Tombstone Arizona in 1932. Milton captured a number of
his career, including
William E. Walters, aka: Bronco Bill. He also killed John "Three-Fingered
Jack" Patterson. A fearless officer and a master at firearms, Milton's
career spanned more than a half a century. He died on May 7, 1947.
John "Happy Jack" Morco
- A semiliterate and a drunken brawler in California, Morco fled the state after
killing four unarmed men. He next turned up in
Ellsworth, Kansas. Exagerrating
that he had killed 12 men in gunfights, he soon was appointed to the police
force to help control the rowdy cowtown. There, he got into a quarrel with
gunman Ben Thompson which led to the death of Sheriff C. B. Whitney. Afterwards,
Morco was fired. Morco was later killed in a gunfight with
J. C. Brown.
Harry N. Morse (1835–1912)
- From New York, Morse made his way to
with the rest of the miners during the California Gold Rush. When he
didn't find his fortune, he turned to other jobs. In 1863 he was elected Sheriff
of Alameda County, where he quickly earned a reputation as a determined
man hunter. Among the many outlaws he captured, was the the
Tiburcio Vasquez in 1871. In 1878, he retired as
sheriff and soon founded a detective agency in San Francisco. In 1883,
his agency was responsible for the arrest of the elusive stage robber
Black Bart. Diverting his business interests in real estate, publishing,
and mining, he was very successful. He died peacefully in Oakland,
California at the age of seventy-six.
Burton C. Mossman (1867- 1956) - Born in 1867 in Illinois, Mossman became a farmer, rancher, cattleman and Rough Rider. In 1898, he was hired by the Aztec Company to manage it's Hashknife Outfit and try to stop the rampant cattle rustling that was taking place on their huge ranch in Arizona. When the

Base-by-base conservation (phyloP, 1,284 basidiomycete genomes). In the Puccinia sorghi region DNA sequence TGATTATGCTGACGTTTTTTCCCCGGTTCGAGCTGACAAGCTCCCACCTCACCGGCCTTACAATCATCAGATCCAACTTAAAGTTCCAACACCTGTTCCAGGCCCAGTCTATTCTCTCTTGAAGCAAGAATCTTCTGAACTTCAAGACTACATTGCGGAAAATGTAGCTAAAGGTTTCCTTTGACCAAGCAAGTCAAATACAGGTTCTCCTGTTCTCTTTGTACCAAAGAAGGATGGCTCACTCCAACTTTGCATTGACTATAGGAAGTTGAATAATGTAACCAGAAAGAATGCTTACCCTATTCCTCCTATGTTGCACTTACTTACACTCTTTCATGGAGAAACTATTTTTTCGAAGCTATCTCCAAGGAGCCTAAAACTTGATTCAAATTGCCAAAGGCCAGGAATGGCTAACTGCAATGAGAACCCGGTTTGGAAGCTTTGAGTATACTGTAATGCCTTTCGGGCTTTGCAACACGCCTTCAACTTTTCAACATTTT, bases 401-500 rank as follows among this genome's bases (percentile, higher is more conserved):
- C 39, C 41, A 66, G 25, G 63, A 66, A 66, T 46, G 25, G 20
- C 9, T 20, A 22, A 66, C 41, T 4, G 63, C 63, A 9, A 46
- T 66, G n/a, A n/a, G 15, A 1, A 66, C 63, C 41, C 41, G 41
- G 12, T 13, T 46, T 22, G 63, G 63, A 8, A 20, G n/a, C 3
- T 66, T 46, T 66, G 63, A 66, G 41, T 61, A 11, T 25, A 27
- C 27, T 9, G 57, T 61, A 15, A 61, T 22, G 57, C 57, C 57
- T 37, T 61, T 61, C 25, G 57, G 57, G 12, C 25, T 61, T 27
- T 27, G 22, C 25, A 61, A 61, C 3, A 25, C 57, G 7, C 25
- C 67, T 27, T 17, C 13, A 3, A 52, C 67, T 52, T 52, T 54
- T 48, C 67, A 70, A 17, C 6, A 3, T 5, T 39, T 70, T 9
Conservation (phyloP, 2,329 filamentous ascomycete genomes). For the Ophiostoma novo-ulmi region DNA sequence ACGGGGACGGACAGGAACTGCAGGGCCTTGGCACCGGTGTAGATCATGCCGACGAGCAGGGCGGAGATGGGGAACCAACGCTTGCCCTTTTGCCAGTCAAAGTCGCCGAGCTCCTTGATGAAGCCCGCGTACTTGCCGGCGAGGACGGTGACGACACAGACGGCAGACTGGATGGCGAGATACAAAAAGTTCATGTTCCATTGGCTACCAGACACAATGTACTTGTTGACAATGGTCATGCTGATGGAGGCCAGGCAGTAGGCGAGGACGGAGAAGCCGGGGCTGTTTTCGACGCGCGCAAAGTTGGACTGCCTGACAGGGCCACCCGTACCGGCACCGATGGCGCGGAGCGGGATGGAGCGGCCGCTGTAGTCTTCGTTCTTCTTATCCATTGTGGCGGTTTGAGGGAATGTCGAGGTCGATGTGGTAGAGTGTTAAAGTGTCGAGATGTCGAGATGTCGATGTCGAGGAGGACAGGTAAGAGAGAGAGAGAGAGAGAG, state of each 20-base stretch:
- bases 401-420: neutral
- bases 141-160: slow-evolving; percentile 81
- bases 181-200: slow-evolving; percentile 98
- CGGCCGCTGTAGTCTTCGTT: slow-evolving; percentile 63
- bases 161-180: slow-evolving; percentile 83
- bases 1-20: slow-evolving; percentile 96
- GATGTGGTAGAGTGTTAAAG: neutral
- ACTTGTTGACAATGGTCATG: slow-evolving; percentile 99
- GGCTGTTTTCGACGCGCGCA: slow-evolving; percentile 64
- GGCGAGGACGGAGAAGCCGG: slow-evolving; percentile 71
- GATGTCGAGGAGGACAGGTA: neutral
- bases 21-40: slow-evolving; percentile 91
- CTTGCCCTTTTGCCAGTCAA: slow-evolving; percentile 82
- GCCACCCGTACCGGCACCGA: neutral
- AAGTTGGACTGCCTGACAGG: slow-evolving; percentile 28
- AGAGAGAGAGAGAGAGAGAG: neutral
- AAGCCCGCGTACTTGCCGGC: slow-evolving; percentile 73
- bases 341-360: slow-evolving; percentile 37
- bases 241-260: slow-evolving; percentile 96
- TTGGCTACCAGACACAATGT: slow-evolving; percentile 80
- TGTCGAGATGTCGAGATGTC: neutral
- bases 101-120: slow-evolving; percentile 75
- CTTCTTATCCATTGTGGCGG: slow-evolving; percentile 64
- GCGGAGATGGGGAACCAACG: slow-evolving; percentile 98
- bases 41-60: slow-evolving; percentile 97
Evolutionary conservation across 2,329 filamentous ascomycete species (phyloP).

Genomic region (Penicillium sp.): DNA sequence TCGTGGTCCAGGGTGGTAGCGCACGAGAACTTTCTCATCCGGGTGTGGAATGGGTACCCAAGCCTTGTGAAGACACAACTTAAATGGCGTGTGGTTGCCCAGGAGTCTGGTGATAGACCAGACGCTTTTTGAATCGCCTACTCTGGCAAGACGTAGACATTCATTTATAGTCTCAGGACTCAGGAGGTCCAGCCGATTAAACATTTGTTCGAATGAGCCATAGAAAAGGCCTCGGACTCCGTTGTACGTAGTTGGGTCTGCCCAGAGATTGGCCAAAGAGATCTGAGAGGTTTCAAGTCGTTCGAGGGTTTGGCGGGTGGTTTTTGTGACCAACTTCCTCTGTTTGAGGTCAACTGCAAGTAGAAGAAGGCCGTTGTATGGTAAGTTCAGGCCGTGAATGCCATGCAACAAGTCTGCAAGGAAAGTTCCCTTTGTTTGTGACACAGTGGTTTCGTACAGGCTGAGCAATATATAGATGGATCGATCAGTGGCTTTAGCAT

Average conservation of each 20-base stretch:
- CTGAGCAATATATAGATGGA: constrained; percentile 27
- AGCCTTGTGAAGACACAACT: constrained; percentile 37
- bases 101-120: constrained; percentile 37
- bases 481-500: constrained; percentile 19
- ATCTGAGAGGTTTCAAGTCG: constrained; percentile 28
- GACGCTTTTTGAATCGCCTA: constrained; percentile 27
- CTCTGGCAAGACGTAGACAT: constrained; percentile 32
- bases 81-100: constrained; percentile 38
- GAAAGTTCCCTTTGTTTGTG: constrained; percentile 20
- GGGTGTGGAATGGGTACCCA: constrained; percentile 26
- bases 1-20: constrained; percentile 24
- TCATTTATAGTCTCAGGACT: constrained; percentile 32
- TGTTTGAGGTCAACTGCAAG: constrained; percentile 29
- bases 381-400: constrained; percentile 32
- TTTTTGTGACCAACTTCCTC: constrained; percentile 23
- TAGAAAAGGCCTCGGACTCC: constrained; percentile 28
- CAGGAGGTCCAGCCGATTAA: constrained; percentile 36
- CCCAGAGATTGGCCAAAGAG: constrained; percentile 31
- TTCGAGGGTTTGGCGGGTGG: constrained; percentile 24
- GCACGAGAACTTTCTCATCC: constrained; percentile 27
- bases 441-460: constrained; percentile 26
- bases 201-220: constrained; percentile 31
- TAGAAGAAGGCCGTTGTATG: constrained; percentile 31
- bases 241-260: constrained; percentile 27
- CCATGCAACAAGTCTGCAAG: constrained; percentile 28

Arizona Rangers were formed in 1901, Mossman became their first captain on August 30th. Speaking fluent Spanish, he was also known as a great story teller. A friend of Arizona Territorial Governor Murphy, Mossman had agreed to hold the post for only one year. He selected his headquarters in Bisbee, Arizona and began the task of establishing a group of tough lawmen. Burt's last capture was that of Augustine Chacon, a vicious killer who claimed to have killed some 52 people. Enlisting the help of outlaws, Burt Alvord and Billy Stiles, Mossman was able to trap the killer who was eventually hanged in Solomonville, Arizona.
After serving for just one year, his term was completed and rumors circulated it was primarily because he did not want to work under a new governor. Afterwards, Mossman returned to the cattle business and owned the large Diamond A ranch near Roswell, New Mexico. Known to be wild, restless and quick tempered, he was; however, respected by all who worked with him. Though he died in Roswell on September 5, 1956, he is buried in the Mount Washington Cemetery in Independence, Missouri.